When was the last time you faced resistance from your manager because you suggested an easy and more effective way of doing things? I’ll start. My former manager snapped at me with a “This is how we do it here!” when I suggested that we use proper thumbnails for videos that are embedded in articles. The courage to challenge everyday workplace rules doesn’t come easy. But you wouldn’t thrive at work if you didn’t do it either.
I used to write about homegrown brands and stores for my previous company. As a part of the job, I had to do some reporting in various iconic markets of Mumbai.
I was told that I needed to be taking photos of the stores sneakily in case I did not get permission from the owner to feature their brand.
While my conscience told me that this was downright unethical, I was so busy chasing a target of wrapping up 80 articles a month that I succumbed to what my company had been practicing for years.
So there I was ﹘ a sneaky reporter who would go to any extent to meet her deadlines. However, one day, I questioned the management and requested them to have a proper practice in place.
Did I storm around my workplace, questioning every flaw in the system? No.
I strategically planned and pitched my suggestions and solutions for the management to understand where I was coming from.
The Root Causes Of A Manager’s Resistance To Change
Statements like “We’ve always done things like this here”, stem from the conditioning that the management is hesitant to welcome new changes. There could be several reasons for this resistance.
- Some managers resist change in the everyday rules to prove that they are important and that their decision is sacrosanct. They do not want to lose authority and control over things.
- Then there are managers who are too lazy to incorporate changes because it requires time, research, communication, and coordination. And they want to avoid all of it.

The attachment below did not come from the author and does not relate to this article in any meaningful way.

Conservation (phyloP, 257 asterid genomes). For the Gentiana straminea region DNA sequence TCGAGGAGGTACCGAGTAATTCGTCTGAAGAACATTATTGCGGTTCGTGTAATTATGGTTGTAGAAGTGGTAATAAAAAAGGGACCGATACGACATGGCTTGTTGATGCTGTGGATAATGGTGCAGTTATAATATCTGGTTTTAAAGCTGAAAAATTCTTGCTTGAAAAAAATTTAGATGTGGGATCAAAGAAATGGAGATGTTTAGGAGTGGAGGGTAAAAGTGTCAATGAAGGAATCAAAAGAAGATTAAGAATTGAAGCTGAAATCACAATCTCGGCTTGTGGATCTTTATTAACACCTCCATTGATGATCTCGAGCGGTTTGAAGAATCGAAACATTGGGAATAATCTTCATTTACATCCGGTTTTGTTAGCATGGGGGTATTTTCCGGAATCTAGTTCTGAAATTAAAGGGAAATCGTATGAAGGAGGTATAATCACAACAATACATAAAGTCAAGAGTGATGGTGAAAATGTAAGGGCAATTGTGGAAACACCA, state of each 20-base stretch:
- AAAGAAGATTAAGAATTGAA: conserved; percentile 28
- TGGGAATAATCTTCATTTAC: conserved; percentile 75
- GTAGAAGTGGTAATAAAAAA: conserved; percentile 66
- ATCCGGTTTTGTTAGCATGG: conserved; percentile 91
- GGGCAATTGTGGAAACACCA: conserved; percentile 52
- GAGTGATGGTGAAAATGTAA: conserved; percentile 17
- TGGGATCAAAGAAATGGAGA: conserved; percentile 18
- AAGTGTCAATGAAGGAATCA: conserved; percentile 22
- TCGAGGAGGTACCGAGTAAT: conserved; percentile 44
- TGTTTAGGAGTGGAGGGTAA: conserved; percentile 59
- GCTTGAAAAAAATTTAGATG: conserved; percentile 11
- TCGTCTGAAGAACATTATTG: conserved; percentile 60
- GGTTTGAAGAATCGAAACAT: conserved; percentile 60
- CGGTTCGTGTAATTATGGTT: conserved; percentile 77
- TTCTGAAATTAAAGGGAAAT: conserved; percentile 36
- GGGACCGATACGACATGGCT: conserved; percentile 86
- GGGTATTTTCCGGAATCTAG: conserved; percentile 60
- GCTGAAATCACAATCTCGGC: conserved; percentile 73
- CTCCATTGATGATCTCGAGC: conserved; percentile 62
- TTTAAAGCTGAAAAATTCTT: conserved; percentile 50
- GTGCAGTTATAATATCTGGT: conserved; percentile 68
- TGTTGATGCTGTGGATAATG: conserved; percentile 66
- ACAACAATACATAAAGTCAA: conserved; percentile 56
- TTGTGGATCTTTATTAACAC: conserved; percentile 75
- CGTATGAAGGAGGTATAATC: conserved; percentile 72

- And some might do it simply because they fear any kind of change. They are unsure if it will be beneficial for the company or not.
What is known is always going to be comfortable. But challenging the rules that do not make sense, along with strategic reasoning, can help bring positive changes in the workplace.
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Tactful Ways To Challenge Unreasonable Workplace Norms
If you are risking your opinion on certain norms and fear that it will either fall on deaf ears or be overruled by management, you should proceed with a plan.
Here are some approaches that can increase your chances of success while challenging the status quo in your workplace:
1. Frame The Right Questions
If a norm sounds unreasonable to you, try to decode it and create a list of reasons why you have a problem with it. On the basis of your list, frame questions for the management.
For instance, if you have issues with your company not prioritising quality over quantity, try to ask them about what they have in mind, and why they prioritise the same.
There may be reasons behind a norm that you are unaware of. Let management take their time to answer, and listen to their responses carefully. Their answers may lead to further questions, problems, or solutions that you may not have considered earlier.
2. Be Solution-Oriented
You cannot propose an idea without chalking out prospective solutions for execution. Pitching a change and brainstorming ways to execute it go hand in hand. So if you want to challenge a workplace norm, it is best to also think of something effective and worthwhile to replace it with.
It is easy to complain about unnecessary norms. What’s difficult is to stay in the system to change the system.
Being less of a cribber and more of a solution-seeker will earn you brownie points while trying to challenge the management.